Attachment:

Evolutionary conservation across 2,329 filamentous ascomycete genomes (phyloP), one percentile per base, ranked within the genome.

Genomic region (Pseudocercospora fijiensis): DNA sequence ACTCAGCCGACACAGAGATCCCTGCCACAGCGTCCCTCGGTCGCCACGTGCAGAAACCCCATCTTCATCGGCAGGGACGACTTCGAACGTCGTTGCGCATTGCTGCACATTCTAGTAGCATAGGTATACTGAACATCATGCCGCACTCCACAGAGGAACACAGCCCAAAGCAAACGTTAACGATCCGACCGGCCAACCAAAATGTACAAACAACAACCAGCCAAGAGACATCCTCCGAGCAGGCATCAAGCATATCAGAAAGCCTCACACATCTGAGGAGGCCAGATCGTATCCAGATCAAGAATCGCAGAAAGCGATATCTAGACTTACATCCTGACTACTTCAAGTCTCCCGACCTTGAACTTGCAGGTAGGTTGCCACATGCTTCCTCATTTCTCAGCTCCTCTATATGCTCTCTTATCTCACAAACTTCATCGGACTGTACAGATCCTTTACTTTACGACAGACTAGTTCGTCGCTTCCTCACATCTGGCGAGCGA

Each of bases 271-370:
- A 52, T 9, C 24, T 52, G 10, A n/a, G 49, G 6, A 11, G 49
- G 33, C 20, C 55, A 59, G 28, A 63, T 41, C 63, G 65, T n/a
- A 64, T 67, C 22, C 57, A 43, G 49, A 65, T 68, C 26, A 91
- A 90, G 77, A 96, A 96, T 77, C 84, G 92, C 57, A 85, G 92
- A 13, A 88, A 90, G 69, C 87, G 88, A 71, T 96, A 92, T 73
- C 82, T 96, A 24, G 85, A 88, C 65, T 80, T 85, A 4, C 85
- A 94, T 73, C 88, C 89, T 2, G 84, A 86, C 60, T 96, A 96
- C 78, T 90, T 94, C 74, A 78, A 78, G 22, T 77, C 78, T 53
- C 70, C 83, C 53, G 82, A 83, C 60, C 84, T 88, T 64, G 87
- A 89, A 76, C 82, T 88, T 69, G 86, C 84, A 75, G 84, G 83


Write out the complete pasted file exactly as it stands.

Evolutionary conservation across 2,329 filamentous ascomycete genomes (phyloP), one percentile per base, ranked within the genome.

Genomic region (Pseudocercospora fijiensis): DNA sequence ACTCAGCCGACACAGAGATCCCTGCCACAGCGTCCCTCGGTCGCCACGTGCAGAAACCCCATCTTCATCGGCAGGGACGACTTCGAACGTCGTTGCGCATTGCTGCACATTCTAGTAGCATAGGTATACTGAACATCATGCCGCACTCCACAGAGGAACACAGCCCAAAGCAAACGTTAACGATCCGACCGGCCAACCAAAATGTACAAACAACAACCAGCCAAGAGACATCCTCCGAGCAGGCATCAAGCATATCAGAAAGCCTCACACATCTGAGGAGGCCAGATCGTATCCAGATCAAGAATCGCAGAAAGCGATATCTAGACTTACATCCTGACTACTTCAAGTCTCCCGACCTTGAACTTGCAGGTAGGTTGCCACATGCTTCCTCATTTCTCAGCTCCTCTATATGCTCTCTTATCTCACAAACTTCATCGGACTGTACAGATCCTTTACTTTACGACAGACTAGTTCGTCGCTTCCTCACATCTGGCGAGCGA

Each of bases 271-370:
- A 52, T 9, C 24, T 52, G 10, A n/a, G 49, G 6, A 11, G 49
- G 33, C 20, C 55, A 59, G 28, A 63, T 41, C 63, G 65, T n/a
- A 64, T 67, C 22, C 57, A 43, G 49, A 65, T 68, C 26, A 91
- A 90, G 77, A 96, A 96, T 77, C 84, G 92, C 57, A 85, G 92
- A 13, A 88, A 90, G 69, C 87, G 88, A 71, T 96, A 92, T 73
- C 82, T 96, A 24, G 85, A 88, C 65, T 80, T 85, A 4, C 85
- A 94, T 73, C 88, C 89, T 2, G 84, A 86, C 60, T 96, A 96
- C 78, T 90, T 94, C 74, A 78, A 78, G 22, T 77, C 78, T 53
- C 70, C 83, C 53, G 82, A 83, C 60, C 84, T 88, T 64, G 87
- A 89, A 76, C 82, T 88, T 69, G 86, C 84, A 75, G 84, G 83